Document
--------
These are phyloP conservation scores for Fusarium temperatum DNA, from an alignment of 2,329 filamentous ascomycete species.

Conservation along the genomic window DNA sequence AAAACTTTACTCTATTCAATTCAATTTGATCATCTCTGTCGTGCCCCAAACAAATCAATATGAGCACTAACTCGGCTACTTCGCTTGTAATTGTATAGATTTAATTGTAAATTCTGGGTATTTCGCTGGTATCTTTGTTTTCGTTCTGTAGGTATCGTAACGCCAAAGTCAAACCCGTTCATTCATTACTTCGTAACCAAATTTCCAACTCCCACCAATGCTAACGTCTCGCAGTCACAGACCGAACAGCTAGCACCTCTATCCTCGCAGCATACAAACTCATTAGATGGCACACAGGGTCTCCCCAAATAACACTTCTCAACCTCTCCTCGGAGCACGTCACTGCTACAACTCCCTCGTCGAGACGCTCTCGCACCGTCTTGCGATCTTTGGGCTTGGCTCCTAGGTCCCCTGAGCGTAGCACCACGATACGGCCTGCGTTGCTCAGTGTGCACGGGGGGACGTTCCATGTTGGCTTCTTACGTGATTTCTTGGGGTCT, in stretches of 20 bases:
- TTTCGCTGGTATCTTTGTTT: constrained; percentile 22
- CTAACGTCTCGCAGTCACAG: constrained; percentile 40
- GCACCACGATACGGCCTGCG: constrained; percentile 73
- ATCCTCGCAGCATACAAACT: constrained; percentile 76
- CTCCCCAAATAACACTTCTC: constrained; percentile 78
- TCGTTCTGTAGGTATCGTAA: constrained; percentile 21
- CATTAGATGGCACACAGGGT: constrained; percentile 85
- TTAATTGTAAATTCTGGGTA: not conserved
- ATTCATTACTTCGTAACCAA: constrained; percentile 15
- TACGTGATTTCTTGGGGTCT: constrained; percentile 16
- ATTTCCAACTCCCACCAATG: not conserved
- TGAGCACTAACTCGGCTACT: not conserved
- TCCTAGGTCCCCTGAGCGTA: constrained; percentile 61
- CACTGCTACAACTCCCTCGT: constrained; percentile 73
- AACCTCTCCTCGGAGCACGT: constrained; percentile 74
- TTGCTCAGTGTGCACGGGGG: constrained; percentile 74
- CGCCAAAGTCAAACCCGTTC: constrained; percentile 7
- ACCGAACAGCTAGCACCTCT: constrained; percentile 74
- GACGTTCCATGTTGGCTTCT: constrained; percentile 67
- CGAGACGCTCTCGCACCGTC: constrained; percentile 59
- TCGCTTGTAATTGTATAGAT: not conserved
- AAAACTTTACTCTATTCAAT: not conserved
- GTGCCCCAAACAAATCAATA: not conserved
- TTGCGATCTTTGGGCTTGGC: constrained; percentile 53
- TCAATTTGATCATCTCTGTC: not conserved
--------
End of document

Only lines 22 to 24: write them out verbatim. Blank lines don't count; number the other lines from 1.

- CGAGACGCTCTCGCACCGTC: constrained; percentile 59
- TCGCTTGTAATTGTATAGAT: not conserved
- AAAACTTTACTCTATTCAAT: not conserved